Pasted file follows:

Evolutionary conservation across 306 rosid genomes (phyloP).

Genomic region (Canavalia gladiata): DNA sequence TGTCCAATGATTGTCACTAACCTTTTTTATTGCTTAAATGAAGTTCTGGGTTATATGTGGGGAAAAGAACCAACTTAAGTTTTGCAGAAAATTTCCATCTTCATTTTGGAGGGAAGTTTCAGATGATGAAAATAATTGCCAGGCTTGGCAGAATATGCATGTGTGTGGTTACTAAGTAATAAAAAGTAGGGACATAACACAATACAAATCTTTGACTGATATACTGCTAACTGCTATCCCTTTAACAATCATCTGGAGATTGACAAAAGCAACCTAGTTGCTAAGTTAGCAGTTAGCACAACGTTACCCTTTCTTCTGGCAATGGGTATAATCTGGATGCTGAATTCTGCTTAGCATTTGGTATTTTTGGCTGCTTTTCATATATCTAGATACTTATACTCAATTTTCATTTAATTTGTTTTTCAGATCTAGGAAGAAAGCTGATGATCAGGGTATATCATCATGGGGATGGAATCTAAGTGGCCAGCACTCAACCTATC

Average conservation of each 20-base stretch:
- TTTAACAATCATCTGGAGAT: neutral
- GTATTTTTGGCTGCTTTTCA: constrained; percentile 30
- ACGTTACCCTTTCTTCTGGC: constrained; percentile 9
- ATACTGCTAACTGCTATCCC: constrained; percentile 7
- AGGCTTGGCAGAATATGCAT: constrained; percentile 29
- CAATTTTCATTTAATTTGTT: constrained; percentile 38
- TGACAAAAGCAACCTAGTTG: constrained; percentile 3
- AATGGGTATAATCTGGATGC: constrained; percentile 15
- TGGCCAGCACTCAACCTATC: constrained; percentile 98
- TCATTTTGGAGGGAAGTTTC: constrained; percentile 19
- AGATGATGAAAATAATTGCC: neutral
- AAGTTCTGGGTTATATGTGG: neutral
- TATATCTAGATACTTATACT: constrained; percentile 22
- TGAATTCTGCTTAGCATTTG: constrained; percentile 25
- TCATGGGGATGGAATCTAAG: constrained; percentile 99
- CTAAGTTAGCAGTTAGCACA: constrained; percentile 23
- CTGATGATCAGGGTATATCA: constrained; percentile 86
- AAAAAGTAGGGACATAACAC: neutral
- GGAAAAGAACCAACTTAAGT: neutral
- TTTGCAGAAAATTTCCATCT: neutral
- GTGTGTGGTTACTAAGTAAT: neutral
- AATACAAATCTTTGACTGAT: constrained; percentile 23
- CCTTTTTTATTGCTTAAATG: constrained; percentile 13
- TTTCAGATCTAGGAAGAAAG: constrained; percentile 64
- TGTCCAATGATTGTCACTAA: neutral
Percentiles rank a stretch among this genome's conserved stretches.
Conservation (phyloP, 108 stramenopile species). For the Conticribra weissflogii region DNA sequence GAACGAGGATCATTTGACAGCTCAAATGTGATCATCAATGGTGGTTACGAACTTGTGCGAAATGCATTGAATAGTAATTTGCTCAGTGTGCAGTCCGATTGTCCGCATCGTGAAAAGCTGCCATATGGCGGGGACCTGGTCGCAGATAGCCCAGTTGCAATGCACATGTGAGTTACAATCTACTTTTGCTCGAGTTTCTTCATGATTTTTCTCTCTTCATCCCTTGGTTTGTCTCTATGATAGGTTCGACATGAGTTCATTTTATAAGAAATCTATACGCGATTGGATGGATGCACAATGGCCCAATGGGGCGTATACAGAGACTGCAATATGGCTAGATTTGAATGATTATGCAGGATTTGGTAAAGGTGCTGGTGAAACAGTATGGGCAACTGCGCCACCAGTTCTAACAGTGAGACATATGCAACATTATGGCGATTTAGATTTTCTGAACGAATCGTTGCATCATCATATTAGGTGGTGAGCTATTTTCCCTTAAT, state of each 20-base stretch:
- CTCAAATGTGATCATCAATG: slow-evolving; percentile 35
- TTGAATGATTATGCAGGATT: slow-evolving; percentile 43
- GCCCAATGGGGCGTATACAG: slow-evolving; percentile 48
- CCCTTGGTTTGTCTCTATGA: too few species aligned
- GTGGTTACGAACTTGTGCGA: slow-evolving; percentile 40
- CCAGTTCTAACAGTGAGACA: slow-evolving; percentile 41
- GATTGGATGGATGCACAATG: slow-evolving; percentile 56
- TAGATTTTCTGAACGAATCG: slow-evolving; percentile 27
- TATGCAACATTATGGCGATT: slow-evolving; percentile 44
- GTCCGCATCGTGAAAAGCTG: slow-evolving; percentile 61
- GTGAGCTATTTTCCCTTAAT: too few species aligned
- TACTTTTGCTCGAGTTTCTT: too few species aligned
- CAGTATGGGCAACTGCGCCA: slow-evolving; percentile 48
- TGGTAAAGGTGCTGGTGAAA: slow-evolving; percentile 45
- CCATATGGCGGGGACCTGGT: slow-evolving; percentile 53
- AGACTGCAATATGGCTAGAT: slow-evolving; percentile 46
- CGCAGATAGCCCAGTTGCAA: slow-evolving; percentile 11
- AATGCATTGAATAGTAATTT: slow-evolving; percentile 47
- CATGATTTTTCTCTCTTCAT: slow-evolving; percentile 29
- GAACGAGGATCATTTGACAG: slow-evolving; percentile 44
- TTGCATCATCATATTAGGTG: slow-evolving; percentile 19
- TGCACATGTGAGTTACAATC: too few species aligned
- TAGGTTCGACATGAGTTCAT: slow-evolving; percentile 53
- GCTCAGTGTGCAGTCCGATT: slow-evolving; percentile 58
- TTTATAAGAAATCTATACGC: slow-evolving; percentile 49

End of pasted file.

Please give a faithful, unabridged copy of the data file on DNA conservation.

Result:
Evolutionary conservation across 306 rosid genomes (phyloP).

Genomic region (Canavalia gladiata): DNA sequence TGTCCAATGATTGTCACTAACCTTTTTTATTGCTTAAATGAAGTTCTGGGTTATATGTGGGGAAAAGAACCAACTTAAGTTTTGCAGAAAATTTCCATCTTCATTTTGGAGGGAAGTTTCAGATGATGAAAATAATTGCCAGGCTTGGCAGAATATGCATGTGTGTGGTTACTAAGTAATAAAAAGTAGGGACATAACACAATACAAATCTTTGACTGATATACTGCTAACTGCTATCCCTTTAACAATCATCTGGAGATTGACAAAAGCAACCTAGTTGCTAAGTTAGCAGTTAGCACAACGTTACCCTTTCTTCTGGCAATGGGTATAATCTGGATGCTGAATTCTGCTTAGCATTTGGTATTTTTGGCTGCTTTTCATATATCTAGATACTTATACTCAATTTTCATTTAATTTGTTTTTCAGATCTAGGAAGAAAGCTGATGATCAGGGTATATCATCATGGGGATGGAATCTAAGTGGCCAGCACTCAACCTATC

Average conservation of each 20-base stretch:
- TTTAACAATCATCTGGAGAT: neutral
- GTATTTTTGGCTGCTTTTCA: constrained; percentile 30
- ACGTTACCCTTTCTTCTGGC: constrained; percentile 9
- ATACTGCTAACTGCTATCCC: constrained; percentile 7
- AGGCTTGGCAGAATATGCAT: constrained; percentile 29
- CAATTTTCATTTAATTTGTT: constrained; percentile 38
- TGACAAAAGCAACCTAGTTG: constrained; percentile 3
- AATGGGTATAATCTGGATGC: constrained; percentile 15
- TGGCCAGCACTCAACCTATC: constrained; percentile 98
- TCATTTTGGAGGGAAGTTTC: constrained; percentile 19
- AGATGATGAAAATAATTGCC: neutral
- AAGTTCTGGGTTATATGTGG: neutral
- TATATCTAGATACTTATACT: constrained; percentile 22
- TGAATTCTGCTTAGCATTTG: constrained; percentile 25
- TCATGGGGATGGAATCTAAG: constrained; percentile 99
- CTAAGTTAGCAGTTAGCACA: constrained; percentile 23
- CTGATGATCAGGGTATATCA: constrained; percentile 86
- AAAAAGTAGGGACATAACAC: neutral
- GGAAAAGAACCAACTTAAGT: neutral
- TTTGCAGAAAATTTCCATCT: neutral
- GTGTGTGGTTACTAAGTAAT: neutral
- AATACAAATCTTTGACTGAT: constrained; percentile 23
- CCTTTTTTATTGCTTAAATG: constrained; percentile 13
- TTTCAGATCTAGGAAGAAAG: constrained; percentile 64
- TGTCCAATGATTGTCACTAA: neutral
Percentiles rank a stretch among this genome's conserved stretches.
Conservation (phyloP, 108 stramenopile species). For the Conticribra weissflogii region DNA sequence GAACGAGGATCATTTGACAGCTCAAATGTGATCATCAATGGTGGTTACGAACTTGTGCGAAATGCATTGAATAGTAATTTGCTCAGTGTGCAGTCCGATTGTCCGCATCGTGAAAAGCTGCCATATGGCGGGGACCTGGTCGCAGATAGCCCAGTTGCAATGCACATGTGAGTTACAATCTACTTTTGCTCGAGTTTCTTCATGATTTTTCTCTCTTCATCCCTTGGTTTGTCTCTATGATAGGTTCGACATGAGTTCATTTTATAAGAAATCTATACGCGATTGGATGGATGCACAATGGCCCAATGGGGCGTATACAGAGACTGCAATATGGCTAGATTTGAATGATTATGCAGGATTTGGTAAAGGTGCTGGTGAAACAGTATGGGCAACTGCGCCACCAGTTCTAACAGTGAGACATATGCAACATTATGGCGATTTAGATTTTCTGAACGAATCGTTGCATCATCATATTAGGTGGTGAGCTATTTTCCCTTAAT, state of each 20-base stretch:
- CTCAAATGTGATCATCAATG: slow-evolving; percentile 35
- TTGAATGATTATGCAGGATT: slow-evolving; percentile 43
- GCCCAATGGGGCGTATACAG: slow-evolving; percentile 48
- CCCTTGGTTTGTCTCTATGA: too few species aligned
- GTGGTTACGAACTTGTGCGA: slow-evolving; percentile 40
- CCAGTTCTAACAGTGAGACA: slow-evolving; percentile 41
- GATTGGATGGATGCACAATG: slow-evolving; percentile 56
- TAGATTTTCTGAACGAATCG: slow-evolving; percentile 27
- TATGCAACATTATGGCGATT: slow-evolving; percentile 44
- GTCCGCATCGTGAAAAGCTG: slow-evolving; percentile 61
- GTGAGCTATTTTCCCTTAAT: too few species aligned
- TACTTTTGCTCGAGTTTCTT: too few species aligned
- CAGTATGGGCAACTGCGCCA: slow-evolving; percentile 48
- TGGTAAAGGTGCTGGTGAAA: slow-evolving; percentile 45
- CCATATGGCGGGGACCTGGT: slow-evolving; percentile 53
- AGACTGCAATATGGCTAGAT: slow-evolving; percentile 46
- CGCAGATAGCCCAGTTGCAA: slow-evolving; percentile 11
- AATGCATTGAATAGTAATTT: slow-evolving; percentile 47
- CATGATTTTTCTCTCTTCAT: slow-evolving; percentile 29
- GAACGAGGATCATTTGACAG: slow-evolving; percentile 44
- TTGCATCATCATATTAGGTG: slow-evolving; percentile 19
- TGCACATGTGAGTTACAATC: too few species aligned
- TAGGTTCGACATGAGTTCAT: slow-evolving; percentile 53
- GCTCAGTGTGCAGTCCGATT: slow-evolving; percentile 58
- TTTATAAGAAATCTATACGC: slow-evolving; percentile 49